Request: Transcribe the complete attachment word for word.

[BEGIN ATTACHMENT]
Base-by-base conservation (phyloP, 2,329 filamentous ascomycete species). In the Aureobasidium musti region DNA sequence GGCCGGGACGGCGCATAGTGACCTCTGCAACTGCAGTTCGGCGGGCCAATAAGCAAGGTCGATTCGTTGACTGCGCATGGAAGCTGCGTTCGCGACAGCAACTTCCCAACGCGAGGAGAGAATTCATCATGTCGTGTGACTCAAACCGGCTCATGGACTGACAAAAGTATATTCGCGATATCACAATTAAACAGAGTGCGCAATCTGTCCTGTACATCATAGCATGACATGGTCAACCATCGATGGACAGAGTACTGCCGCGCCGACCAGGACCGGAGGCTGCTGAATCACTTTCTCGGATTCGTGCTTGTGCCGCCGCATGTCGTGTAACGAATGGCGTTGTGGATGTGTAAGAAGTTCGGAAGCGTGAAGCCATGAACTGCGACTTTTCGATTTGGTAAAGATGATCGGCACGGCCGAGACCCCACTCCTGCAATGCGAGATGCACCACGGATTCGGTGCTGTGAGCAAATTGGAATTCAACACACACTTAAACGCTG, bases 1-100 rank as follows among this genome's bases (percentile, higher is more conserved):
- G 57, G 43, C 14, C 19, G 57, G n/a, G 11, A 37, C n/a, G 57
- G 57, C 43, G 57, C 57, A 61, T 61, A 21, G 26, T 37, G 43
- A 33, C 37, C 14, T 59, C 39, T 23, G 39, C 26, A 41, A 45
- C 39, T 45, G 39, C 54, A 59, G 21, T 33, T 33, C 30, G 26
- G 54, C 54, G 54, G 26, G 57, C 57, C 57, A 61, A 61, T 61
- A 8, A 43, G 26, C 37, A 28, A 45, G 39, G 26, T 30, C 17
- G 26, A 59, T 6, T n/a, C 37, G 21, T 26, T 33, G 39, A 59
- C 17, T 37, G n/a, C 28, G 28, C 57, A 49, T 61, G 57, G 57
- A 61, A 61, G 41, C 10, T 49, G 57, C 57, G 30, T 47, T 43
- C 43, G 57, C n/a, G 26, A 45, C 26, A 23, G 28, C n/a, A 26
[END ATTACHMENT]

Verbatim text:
Base-by-base conservation (phyloP, 2,329 filamentous ascomycete species). In the Aureobasidium musti region DNA sequence GGCCGGGACGGCGCATAGTGACCTCTGCAACTGCAGTTCGGCGGGCCAATAAGCAAGGTCGATTCGTTGACTGCGCATGGAAGCTGCGTTCGCGACAGCAACTTCCCAACGCGAGGAGAGAATTCATCATGTCGTGTGACTCAAACCGGCTCATGGACTGACAAAAGTATATTCGCGATATCACAATTAAACAGAGTGCGCAATCTGTCCTGTACATCATAGCATGACATGGTCAACCATCGATGGACAGAGTACTGCCGCGCCGACCAGGACCGGAGGCTGCTGAATCACTTTCTCGGATTCGTGCTTGTGCCGCCGCATGTCGTGTAACGAATGGCGTTGTGGATGTGTAAGAAGTTCGGAAGCGTGAAGCCATGAACTGCGACTTTTCGATTTGGTAAAGATGATCGGCACGGCCGAGACCCCACTCCTGCAATGCGAGATGCACCACGGATTCGGTGCTGTGAGCAAATTGGAATTCAACACACACTTAAACGCTG, bases 1-100 rank as follows among this genome's bases (percentile, higher is more conserved):
- G 57, G 43, C 14, C 19, G 57, G n/a, G 11, A 37, C n/a, G 57
- G 57, C 43, G 57, C 57, A 61, T 61, A 21, G 26, T 37, G 43
- A 33, C 37, C 14, T 59, C 39, T 23, G 39, C 26, A 41, A 45
- C 39, T 45, G 39, C 54, A 59, G 21, T 33, T 33, C 30, G 26
- G 54, C 54, G 54, G 26, G 57, C 57, C 57, A 61, A 61, T 61
- A 8, A 43, G 26, C 37, A 28, A 45, G 39, G 26, T 30, C 17
- G 26, A 59, T 6, T n/a, C 37, G 21, T 26, T 33, G 39, A 59
- C 17, T 37, G n/a, C 28, G 28, C 57, A 49, T 61, G 57, G 57
- A 61, A 61, G 41, C 10, T 49, G 57, C 57, G 30, T 47, T 43
- C 43, G 57, C n/a, G 26, A 45, C 26, A 23, G 28, C n/a, A 26